The 1980s find the New Zealand kiwifruit industry stung by what they perceive as their own fatal over-generosity, the free gifting of vital horticultural information to other countries that take up the crop and threaten to outweigh New Zealand’s production haul. In response, New Zealand kiwifruit growers decide to funnel all exported fruit through a single marketing desk; growing all the fruit under a single name so that the premium quality of New Zealand’s produce can be distinguished from the blockades of generic kiwifruit amassing on Italian and Chilean docks. The New Zealand growers call the fruit they send out to the world ZespriTM. Last year, ZespriTM sued a Chinese farmer for intellectual property violation after he took a trademarked cutting back to China, now the world’s largest kiwifruit producer. In the global marketplace, Chinese varieties, the morose, left-behind siblings, are identified by their lack of durability.

There is an aching contained in the fruit that speaks to me. I imagine that this aching is like a phantom of joy, something that does not know itself yet, something explicable with a narrative and on the way to arriving somewhere. I like to buy ZespriTM from the supermarket. On the days that drift wide into amnesia, I let them rot and throw them into the ocean, where they float and finally sink.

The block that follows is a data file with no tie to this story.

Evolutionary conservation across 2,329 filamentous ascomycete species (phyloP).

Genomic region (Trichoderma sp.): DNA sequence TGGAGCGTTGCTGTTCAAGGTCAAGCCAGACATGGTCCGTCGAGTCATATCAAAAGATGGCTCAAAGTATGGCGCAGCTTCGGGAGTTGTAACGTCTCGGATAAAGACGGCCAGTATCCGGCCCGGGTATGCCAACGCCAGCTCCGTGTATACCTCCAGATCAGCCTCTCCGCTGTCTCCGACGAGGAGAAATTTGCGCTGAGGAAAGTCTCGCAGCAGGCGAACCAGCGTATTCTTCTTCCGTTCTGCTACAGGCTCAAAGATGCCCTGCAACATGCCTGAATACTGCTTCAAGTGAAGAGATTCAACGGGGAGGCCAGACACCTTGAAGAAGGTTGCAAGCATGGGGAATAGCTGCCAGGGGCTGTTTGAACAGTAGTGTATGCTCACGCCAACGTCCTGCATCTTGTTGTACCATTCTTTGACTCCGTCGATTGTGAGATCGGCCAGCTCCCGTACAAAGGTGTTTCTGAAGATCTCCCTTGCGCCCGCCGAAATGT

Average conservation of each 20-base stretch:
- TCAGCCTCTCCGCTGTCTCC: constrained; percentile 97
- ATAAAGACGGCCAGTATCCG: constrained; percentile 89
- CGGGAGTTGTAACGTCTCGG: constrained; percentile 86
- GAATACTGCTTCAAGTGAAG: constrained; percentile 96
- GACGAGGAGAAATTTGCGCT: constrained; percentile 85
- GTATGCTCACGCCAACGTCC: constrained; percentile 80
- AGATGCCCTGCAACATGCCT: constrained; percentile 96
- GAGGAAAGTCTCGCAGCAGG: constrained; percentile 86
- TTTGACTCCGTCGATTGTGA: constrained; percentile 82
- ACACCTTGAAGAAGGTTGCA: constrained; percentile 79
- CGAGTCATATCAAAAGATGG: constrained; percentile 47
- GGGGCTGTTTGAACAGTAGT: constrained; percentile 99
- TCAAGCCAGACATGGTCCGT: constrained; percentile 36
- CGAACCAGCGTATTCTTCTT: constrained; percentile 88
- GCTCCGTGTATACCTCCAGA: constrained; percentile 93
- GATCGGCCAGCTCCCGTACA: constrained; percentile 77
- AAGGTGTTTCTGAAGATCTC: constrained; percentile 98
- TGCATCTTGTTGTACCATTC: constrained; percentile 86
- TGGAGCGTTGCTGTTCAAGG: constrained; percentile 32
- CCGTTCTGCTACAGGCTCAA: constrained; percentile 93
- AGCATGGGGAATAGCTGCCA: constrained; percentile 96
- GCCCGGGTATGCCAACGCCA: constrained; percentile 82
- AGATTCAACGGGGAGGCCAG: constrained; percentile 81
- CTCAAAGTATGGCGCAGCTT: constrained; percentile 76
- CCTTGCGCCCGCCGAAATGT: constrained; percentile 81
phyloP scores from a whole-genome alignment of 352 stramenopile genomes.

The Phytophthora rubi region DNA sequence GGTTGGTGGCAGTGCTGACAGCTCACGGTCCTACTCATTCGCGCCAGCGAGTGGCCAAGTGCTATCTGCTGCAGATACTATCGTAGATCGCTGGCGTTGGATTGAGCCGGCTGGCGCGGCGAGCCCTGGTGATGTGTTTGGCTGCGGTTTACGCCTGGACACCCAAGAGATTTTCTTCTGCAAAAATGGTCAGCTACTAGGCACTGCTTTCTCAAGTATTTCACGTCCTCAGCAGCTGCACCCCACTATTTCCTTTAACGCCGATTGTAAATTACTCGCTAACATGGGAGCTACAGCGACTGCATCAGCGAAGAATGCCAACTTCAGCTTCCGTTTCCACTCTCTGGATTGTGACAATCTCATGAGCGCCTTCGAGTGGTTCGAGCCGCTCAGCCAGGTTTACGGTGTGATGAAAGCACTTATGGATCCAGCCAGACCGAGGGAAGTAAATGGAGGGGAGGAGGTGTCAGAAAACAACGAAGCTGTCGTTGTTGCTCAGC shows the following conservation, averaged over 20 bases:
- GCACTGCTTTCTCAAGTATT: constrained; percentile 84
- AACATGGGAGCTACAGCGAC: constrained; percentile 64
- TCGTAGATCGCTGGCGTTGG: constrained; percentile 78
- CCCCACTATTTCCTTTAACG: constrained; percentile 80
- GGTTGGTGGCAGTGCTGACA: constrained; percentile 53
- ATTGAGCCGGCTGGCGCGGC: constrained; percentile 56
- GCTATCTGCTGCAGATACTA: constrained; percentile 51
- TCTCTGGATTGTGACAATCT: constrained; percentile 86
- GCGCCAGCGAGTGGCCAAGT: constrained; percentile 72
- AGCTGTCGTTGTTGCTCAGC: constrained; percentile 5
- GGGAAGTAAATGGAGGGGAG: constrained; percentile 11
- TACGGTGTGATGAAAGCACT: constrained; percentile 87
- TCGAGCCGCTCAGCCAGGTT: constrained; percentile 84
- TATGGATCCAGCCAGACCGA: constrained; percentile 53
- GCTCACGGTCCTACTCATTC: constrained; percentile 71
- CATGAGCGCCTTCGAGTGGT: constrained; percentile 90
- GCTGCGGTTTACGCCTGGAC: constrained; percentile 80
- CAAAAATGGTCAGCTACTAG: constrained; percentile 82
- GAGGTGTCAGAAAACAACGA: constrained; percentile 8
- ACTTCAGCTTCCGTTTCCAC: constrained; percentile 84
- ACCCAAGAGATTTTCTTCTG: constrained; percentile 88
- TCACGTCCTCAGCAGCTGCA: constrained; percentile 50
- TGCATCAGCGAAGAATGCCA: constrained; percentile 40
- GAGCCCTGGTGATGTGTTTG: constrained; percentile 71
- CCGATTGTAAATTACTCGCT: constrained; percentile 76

‘Who We Are Now’ is a series of first-person essays on aspects of life in Aotearoa in the present moment, supported by a Copyright Licensing New Zealand Contestable Fund Grant 2020. Read more in the series here.

Feature image: LEADelaware / Flickr

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The Pantograph Punch publishes urgent and vital cultural commentary by the most exciting new voices in Aotearoa.

The Pantograph Punch publishes urgent and vital cultural commentary by the most exciting new voices in Aotearoa.